To quantify the separation, we entered the DAPC image features to an SVM classifier and performed 10-fold cross validation. For performing cross-validation, the data was divided into 10 parts. 9 parts were used for training and 1 part was used for testing the accuracy of the model. The process was repeated 10 times with different parts of the data being used for either testing or training. Robust performance was determined by higher accuracy and lower dispersion in accuracy among the cross validation runs. The accuracy was computed via calculating the F-score (See methods). The F-score for Utrophin and α-Sarcoglycan is shown in Figure 2B. We determined that the F-score for Utrophin was significantly higher when compared to that of α-Sarcoglycan. The F-score for other DAPC markers was lower when compared to that of Utrophin and α- Sarcoglycan.
We wanted to further evaluate whether the separation observed when using Utrophin and α- Sarcoglycan is independent of the MyoScreen platform. We plated DMD and non-DMD donor cells in a standard flat-bottom 96 microwell plate and used the morphological profiling to compare the result to cells plated in the MyoScreen platform. We observed that the MyoScreen platform combined with morphological profiling had a significantly higher F-score compared to cell plated in regular 96 microwell plates (Supplemental figure S2.3).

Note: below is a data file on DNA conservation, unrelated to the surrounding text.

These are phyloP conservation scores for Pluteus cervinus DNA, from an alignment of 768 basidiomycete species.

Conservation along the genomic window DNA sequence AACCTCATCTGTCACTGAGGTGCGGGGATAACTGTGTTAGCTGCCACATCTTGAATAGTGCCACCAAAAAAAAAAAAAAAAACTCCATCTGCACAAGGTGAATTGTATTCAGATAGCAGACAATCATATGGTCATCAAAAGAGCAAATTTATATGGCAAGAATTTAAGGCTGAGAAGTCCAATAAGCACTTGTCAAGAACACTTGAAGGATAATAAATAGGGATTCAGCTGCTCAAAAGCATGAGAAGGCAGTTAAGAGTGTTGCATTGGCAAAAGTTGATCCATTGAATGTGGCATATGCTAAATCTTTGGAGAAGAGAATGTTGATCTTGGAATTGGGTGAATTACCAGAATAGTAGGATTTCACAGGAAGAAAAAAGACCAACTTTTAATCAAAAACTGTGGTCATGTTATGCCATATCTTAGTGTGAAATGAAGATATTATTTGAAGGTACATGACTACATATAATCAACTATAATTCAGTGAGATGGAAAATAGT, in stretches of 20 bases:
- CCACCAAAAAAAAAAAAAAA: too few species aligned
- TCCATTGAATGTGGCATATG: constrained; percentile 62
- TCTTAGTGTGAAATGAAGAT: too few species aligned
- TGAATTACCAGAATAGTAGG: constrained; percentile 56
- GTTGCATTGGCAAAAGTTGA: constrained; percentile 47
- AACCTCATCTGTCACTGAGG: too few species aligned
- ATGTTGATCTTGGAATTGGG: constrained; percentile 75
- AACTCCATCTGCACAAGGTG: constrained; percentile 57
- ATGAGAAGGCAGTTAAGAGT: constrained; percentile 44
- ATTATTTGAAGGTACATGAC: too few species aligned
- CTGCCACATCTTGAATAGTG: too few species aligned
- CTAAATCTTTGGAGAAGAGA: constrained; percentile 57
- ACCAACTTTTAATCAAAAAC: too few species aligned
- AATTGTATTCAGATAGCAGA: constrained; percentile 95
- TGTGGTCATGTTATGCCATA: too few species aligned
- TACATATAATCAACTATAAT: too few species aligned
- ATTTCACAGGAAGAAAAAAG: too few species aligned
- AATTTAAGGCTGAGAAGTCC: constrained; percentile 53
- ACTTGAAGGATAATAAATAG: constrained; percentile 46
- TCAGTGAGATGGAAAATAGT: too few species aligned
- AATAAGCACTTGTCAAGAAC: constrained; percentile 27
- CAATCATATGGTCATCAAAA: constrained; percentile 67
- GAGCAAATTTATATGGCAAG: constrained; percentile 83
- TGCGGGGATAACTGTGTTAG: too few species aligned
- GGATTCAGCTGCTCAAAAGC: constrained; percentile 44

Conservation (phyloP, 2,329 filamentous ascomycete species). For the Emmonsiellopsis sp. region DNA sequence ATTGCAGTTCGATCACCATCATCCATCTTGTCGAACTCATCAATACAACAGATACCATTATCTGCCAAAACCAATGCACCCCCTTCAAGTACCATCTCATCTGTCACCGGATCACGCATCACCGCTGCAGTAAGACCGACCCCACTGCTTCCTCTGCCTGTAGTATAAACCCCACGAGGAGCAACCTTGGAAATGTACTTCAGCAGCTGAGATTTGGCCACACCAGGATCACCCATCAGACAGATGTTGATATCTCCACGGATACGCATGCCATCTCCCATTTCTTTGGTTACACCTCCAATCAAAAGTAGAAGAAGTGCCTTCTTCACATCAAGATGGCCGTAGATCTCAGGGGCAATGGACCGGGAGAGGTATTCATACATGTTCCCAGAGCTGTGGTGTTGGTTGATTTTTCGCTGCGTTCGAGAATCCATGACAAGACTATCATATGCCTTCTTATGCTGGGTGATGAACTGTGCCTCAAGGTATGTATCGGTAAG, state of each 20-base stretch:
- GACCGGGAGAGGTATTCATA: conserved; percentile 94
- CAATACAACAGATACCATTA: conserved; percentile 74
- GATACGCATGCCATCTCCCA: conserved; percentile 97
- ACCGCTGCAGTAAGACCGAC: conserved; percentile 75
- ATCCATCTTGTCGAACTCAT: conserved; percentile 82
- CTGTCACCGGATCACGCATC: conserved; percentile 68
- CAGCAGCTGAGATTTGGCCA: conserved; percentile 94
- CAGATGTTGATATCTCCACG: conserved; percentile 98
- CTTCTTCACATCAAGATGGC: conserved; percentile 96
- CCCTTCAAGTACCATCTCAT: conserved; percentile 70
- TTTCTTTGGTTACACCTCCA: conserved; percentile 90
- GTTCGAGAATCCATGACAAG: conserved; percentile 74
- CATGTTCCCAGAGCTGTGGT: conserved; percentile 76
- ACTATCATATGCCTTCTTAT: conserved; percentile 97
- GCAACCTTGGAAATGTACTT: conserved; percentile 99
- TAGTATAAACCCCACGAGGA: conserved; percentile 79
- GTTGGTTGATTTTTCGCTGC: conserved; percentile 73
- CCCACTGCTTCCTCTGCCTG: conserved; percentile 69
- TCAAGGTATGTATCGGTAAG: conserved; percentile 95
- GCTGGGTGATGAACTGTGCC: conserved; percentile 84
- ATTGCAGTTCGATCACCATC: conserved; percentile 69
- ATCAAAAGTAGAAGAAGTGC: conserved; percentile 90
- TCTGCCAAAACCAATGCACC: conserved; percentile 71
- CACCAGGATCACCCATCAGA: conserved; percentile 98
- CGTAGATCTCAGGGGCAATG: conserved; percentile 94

Taken together, our results indicate that use of morphological profiling in combination with the MyoScreen platform can yield higher separation between the DMD and non-DMD populations while using the DAPC proteins as a readout.
Combining DAPC markers yields better discrimination between DMD and non-DMD populations
DAPC proteins interact with each other on the cell membrane to ensure proper functioning in myotubes. In healthy myotubes, dystrophin interacts with actin (N-terminus) and the DAPC complex (C-terminus), which in turn interacts with laminin proteins in the extracellular space. The unique interaction of dystrophin with DAPC proteins renders structural integrity to myotubes (Bhat et al., 2018; Gao & McNally, 2015). Previously we examined individual DAPC proteins using morphological profiling. Here, we hypothesized that capturing these DAPC protein interactions would yield significantly better separation between DMD and non-DMD populations compared to individual proteins. This is based on the premise that it is the loss of dystrophin that disrupts the interaction of the multi-faceted DAPC proteins (Duan et al., 2021). Quantifying the changes in the interaction could yield significantly improved separation between the populations.